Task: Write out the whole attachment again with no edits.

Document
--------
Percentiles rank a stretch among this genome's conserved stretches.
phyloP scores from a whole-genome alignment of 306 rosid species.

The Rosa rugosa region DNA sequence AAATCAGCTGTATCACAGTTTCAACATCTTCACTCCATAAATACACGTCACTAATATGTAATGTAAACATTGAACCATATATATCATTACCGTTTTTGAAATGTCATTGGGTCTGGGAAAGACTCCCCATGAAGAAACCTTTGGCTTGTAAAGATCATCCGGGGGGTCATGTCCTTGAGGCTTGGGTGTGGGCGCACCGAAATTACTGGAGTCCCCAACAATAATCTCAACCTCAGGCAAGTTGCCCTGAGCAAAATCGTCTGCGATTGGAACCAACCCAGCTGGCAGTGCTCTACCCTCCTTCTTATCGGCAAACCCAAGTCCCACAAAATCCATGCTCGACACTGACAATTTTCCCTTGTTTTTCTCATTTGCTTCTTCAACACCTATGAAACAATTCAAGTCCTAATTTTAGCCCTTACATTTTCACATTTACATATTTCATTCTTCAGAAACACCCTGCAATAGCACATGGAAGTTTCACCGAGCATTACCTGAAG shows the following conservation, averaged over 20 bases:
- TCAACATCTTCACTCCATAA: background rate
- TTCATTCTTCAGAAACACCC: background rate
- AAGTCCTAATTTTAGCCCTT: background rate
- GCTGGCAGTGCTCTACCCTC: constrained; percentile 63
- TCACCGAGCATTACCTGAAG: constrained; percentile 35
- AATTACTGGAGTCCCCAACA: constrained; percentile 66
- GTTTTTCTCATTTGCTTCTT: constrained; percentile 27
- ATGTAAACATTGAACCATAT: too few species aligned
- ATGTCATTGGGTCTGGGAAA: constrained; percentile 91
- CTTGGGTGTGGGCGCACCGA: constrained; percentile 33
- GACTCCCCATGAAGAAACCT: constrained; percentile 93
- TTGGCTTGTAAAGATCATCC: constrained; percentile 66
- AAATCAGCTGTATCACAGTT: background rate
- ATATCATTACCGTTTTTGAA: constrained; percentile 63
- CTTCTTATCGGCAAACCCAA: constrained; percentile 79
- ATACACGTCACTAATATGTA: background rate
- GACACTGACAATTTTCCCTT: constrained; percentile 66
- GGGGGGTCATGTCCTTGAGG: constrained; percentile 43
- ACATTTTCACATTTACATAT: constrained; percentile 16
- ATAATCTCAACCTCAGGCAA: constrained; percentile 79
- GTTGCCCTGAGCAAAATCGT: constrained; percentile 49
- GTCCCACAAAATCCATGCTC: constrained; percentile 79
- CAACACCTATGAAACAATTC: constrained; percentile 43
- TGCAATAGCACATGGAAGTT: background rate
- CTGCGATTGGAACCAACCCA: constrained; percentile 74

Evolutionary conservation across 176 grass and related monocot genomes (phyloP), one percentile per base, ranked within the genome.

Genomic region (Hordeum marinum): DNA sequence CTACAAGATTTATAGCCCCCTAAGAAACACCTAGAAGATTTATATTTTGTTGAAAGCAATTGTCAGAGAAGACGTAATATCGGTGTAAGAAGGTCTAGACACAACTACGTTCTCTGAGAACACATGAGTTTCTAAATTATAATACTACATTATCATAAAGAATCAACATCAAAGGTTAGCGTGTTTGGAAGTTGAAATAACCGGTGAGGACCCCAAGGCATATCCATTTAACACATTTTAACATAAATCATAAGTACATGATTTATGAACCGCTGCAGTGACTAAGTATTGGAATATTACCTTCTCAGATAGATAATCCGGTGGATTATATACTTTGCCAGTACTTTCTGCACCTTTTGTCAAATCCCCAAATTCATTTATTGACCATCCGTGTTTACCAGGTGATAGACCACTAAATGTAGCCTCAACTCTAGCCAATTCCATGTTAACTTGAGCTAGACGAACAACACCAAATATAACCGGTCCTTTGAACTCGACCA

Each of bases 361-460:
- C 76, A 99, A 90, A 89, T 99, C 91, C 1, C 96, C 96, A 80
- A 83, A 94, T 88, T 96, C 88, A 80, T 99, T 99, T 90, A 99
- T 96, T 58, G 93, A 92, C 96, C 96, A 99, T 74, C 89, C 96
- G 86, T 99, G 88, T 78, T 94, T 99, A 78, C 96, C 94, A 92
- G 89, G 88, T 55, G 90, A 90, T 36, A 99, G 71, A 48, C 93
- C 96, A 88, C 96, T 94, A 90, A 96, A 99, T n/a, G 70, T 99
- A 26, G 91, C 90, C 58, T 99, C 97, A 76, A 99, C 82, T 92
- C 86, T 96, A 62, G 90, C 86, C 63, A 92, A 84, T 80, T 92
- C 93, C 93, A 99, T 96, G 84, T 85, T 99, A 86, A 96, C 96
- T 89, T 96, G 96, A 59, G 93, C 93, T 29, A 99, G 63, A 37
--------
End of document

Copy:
Percentiles rank a stretch among this genome's conserved stretches.
phyloP scores from a whole-genome alignment of 306 rosid species.

The Rosa rugosa region DNA sequence AAATCAGCTGTATCACAGTTTCAACATCTTCACTCCATAAATACACGTCACTAATATGTAATGTAAACATTGAACCATATATATCATTACCGTTTTTGAAATGTCATTGGGTCTGGGAAAGACTCCCCATGAAGAAACCTTTGGCTTGTAAAGATCATCCGGGGGGTCATGTCCTTGAGGCTTGGGTGTGGGCGCACCGAAATTACTGGAGTCCCCAACAATAATCTCAACCTCAGGCAAGTTGCCCTGAGCAAAATCGTCTGCGATTGGAACCAACCCAGCTGGCAGTGCTCTACCCTCCTTCTTATCGGCAAACCCAAGTCCCACAAAATCCATGCTCGACACTGACAATTTTCCCTTGTTTTTCTCATTTGCTTCTTCAACACCTATGAAACAATTCAAGTCCTAATTTTAGCCCTTACATTTTCACATTTACATATTTCATTCTTCAGAAACACCCTGCAATAGCACATGGAAGTTTCACCGAGCATTACCTGAAG shows the following conservation, averaged over 20 bases:
- TCAACATCTTCACTCCATAA: background rate
- TTCATTCTTCAGAAACACCC: background rate
- AAGTCCTAATTTTAGCCCTT: background rate
- GCTGGCAGTGCTCTACCCTC: constrained; percentile 63
- TCACCGAGCATTACCTGAAG: constrained; percentile 35
- AATTACTGGAGTCCCCAACA: constrained; percentile 66
- GTTTTTCTCATTTGCTTCTT: constrained; percentile 27
- ATGTAAACATTGAACCATAT: too few species aligned
- ATGTCATTGGGTCTGGGAAA: constrained; percentile 91
- CTTGGGTGTGGGCGCACCGA: constrained; percentile 33
- GACTCCCCATGAAGAAACCT: constrained; percentile 93
- TTGGCTTGTAAAGATCATCC: constrained; percentile 66
- AAATCAGCTGTATCACAGTT: background rate
- ATATCATTACCGTTTTTGAA: constrained; percentile 63
- CTTCTTATCGGCAAACCCAA: constrained; percentile 79
- ATACACGTCACTAATATGTA: background rate
- GACACTGACAATTTTCCCTT: constrained; percentile 66
- GGGGGGTCATGTCCTTGAGG: constrained; percentile 43
- ACATTTTCACATTTACATAT: constrained; percentile 16
- ATAATCTCAACCTCAGGCAA: constrained; percentile 79
- GTTGCCCTGAGCAAAATCGT: constrained; percentile 49
- GTCCCACAAAATCCATGCTC: constrained; percentile 79
- CAACACCTATGAAACAATTC: constrained; percentile 43
- TGCAATAGCACATGGAAGTT: background rate
- CTGCGATTGGAACCAACCCA: constrained; percentile 74

Evolutionary conservation across 176 grass and related monocot genomes (phyloP), one percentile per base, ranked within the genome.

Genomic region (Hordeum marinum): DNA sequence CTACAAGATTTATAGCCCCCTAAGAAACACCTAGAAGATTTATATTTTGTTGAAAGCAATTGTCAGAGAAGACGTAATATCGGTGTAAGAAGGTCTAGACACAACTACGTTCTCTGAGAACACATGAGTTTCTAAATTATAATACTACATTATCATAAAGAATCAACATCAAAGGTTAGCGTGTTTGGAAGTTGAAATAACCGGTGAGGACCCCAAGGCATATCCATTTAACACATTTTAACATAAATCATAAGTACATGATTTATGAACCGCTGCAGTGACTAAGTATTGGAATATTACCTTCTCAGATAGATAATCCGGTGGATTATATACTTTGCCAGTACTTTCTGCACCTTTTGTCAAATCCCCAAATTCATTTATTGACCATCCGTGTTTACCAGGTGATAGACCACTAAATGTAGCCTCAACTCTAGCCAATTCCATGTTAACTTGAGCTAGACGAACAACACCAAATATAACCGGTCCTTTGAACTCGACCA

Each of bases 361-460:
- C 76, A 99, A 90, A 89, T 99, C 91, C 1, C 96, C 96, A 80
- A 83, A 94, T 88, T 96, C 88, A 80, T 99, T 99, T 90, A 99
- T 96, T 58, G 93, A 92, C 96, C 96, A 99, T 74, C 89, C 96
- G 86, T 99, G 88, T 78, T 94, T 99, A 78, C 96, C 94, A 92
- G 89, G 88, T 55, G 90, A 90, T 36, A 99, G 71, A 48, C 93
- C 96, A 88, C 96, T 94, A 90, A 96, A 99, T n/a, G 70, T 99
- A 26, G 91, C 90, C 58, T 99, C 97, A 76, A 99, C 82, T 92
- C 86, T 96, A 62, G 90, C 86, C 63, A 92, A 84, T 80, T 92
- C 93, C 93, A 99, T 96, G 84, T 85, T 99, A 86, A 96, C 96
- T 89, T 96, G 96, A 59, G 93, C 93, T 29, A 99, G 63, A 37